Time may tell, but it is certainly noteworthy that even figures as powerful as Thaçi, Vučić and Richard Grenell were unable to prevent the court from disrupting their plans.
Now that the court has demonstrated its willingness to confront the “big fish,” debates about the court’s legitimacy, efficacy and impact have begun in earnest. There are, I believe, four core issues that will frame this debate and ultimately determine the future impact of the court.
Is the court necessary?
The court was heralded by its external sponsors — chiefly the U.S. and the EU — as a necessary, albeit painful, step; to move forward Kosovo had to address the past, many argued, and accept that crimes were perpetrated by Albanians and KLA members against minorities. This rhetoric was framed within the broader transitional justice discourse that emphasizes the need to “heal” wounds and reveal “truths” as a means to building a robust, and fair society and ultimately prevent the recurrence of conflict.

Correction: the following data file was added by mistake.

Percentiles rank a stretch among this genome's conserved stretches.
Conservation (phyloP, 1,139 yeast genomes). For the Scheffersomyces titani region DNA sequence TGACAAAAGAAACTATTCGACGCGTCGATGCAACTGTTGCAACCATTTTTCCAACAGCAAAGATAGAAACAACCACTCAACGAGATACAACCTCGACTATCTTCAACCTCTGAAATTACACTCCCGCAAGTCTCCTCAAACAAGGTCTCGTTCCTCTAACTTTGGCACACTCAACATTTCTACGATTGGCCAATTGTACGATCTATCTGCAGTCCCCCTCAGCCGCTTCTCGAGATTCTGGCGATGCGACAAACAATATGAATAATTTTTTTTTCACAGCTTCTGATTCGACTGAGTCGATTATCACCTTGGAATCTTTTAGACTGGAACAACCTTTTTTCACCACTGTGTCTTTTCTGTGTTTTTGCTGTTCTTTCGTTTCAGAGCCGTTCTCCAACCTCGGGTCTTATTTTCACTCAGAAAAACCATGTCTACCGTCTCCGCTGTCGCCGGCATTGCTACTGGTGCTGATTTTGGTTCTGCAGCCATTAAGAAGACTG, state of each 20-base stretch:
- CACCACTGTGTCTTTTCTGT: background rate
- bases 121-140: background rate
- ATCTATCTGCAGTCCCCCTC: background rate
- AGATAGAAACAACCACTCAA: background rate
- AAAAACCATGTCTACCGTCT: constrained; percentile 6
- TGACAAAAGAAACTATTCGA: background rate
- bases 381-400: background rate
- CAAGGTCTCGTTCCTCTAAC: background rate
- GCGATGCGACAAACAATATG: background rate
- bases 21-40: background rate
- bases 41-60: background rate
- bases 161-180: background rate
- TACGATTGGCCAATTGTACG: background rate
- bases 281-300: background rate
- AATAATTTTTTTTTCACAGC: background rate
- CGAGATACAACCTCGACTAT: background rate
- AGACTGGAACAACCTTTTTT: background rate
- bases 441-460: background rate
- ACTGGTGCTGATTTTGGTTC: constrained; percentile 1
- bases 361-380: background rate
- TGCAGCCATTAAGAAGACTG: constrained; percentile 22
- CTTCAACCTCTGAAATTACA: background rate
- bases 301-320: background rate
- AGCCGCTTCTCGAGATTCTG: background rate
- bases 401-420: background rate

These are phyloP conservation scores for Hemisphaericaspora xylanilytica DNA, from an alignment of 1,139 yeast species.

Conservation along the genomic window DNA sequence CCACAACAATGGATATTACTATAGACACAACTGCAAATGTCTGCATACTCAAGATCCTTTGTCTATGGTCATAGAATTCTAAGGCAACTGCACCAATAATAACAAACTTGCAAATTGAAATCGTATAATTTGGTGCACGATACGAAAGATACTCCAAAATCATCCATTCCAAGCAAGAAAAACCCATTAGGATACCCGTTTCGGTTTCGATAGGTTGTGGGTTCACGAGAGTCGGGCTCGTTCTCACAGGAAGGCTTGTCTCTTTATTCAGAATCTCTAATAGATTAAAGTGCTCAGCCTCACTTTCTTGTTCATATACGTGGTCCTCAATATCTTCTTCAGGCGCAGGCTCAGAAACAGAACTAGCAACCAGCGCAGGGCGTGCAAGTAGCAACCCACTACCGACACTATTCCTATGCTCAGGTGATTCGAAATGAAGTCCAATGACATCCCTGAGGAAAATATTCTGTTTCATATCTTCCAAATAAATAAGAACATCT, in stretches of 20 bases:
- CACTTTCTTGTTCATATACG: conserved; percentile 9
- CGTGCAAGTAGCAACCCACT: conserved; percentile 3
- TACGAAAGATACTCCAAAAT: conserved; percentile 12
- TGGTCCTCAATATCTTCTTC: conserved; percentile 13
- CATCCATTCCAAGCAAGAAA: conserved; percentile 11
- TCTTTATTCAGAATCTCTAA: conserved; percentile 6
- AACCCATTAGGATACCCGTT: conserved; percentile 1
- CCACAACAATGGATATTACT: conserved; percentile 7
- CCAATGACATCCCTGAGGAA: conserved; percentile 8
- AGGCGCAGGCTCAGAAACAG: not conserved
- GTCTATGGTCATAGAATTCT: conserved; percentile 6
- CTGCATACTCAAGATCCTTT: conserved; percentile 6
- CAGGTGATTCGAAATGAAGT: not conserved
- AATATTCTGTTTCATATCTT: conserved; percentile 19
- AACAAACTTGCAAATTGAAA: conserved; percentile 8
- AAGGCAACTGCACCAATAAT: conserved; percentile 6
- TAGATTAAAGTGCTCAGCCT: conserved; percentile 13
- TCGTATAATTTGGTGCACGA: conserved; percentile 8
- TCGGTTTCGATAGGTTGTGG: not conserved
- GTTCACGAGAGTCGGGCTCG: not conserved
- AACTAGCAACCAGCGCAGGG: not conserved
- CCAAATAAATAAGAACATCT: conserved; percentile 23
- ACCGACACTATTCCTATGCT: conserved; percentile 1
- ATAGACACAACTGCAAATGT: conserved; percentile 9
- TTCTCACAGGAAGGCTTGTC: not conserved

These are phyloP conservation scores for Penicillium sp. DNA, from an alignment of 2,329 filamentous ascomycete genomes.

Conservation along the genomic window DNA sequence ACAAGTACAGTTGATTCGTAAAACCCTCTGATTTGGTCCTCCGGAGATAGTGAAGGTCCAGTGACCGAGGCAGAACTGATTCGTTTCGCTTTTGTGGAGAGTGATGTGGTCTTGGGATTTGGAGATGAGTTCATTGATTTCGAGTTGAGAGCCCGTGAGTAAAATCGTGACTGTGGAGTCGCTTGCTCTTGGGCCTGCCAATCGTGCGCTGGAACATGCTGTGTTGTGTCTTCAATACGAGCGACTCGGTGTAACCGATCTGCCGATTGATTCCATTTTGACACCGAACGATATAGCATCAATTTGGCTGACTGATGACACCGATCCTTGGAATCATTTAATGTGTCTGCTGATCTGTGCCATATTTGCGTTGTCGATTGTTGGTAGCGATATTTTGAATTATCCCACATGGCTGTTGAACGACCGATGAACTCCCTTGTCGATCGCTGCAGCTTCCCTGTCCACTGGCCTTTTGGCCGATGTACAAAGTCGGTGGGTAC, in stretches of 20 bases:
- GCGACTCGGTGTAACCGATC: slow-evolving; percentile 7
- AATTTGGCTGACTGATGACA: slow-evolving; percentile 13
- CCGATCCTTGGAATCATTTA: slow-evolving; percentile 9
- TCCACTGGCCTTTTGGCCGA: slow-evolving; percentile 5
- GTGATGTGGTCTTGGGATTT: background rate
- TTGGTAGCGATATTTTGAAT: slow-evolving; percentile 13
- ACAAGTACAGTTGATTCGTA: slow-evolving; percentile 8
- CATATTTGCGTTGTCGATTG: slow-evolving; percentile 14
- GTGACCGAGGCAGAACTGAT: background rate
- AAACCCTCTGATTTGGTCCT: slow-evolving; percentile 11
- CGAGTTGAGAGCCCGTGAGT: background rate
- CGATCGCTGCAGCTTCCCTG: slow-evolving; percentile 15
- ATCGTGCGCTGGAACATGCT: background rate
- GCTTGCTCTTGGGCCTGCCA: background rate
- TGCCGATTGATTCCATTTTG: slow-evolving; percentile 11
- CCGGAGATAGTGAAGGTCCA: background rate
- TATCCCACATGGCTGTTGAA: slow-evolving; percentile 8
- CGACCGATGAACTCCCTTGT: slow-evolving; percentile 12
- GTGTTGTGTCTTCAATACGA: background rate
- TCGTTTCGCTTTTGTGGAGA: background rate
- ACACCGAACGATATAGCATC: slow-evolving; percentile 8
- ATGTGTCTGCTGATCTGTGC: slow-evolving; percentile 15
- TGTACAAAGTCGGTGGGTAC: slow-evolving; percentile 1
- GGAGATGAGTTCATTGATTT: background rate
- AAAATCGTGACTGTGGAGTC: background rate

But there is an inherent hypocrisy in these states solemnly warning others that without dealing with the past they will never enjoy peace and prosperity.
While there is an ongoing debate as to the efficacy of transitional justice, one issue that is invariably not discussed is the fact that many of those states who most vocally implore — or in the case of Kosovo demand — that other states undergo transitional justice processes have never done so themselves, and are in many cases actively hostile to the idea.
The UK has not established a process to deal with the violence its forces perpetrated across the world during colonial times, or more recently during the “troubles” in Northern Ireland. The same can be said for all the other European powers who violently subjugated “savages” across the globe.
The U.S., too, has yet to meaningfully acknowledge the crimes committed against Native Americans; more recently the U.S. has reacted aggressively to the International Criminal Court opening an investigation into allegations of crimes committed by U.S. troops in Afghanistan.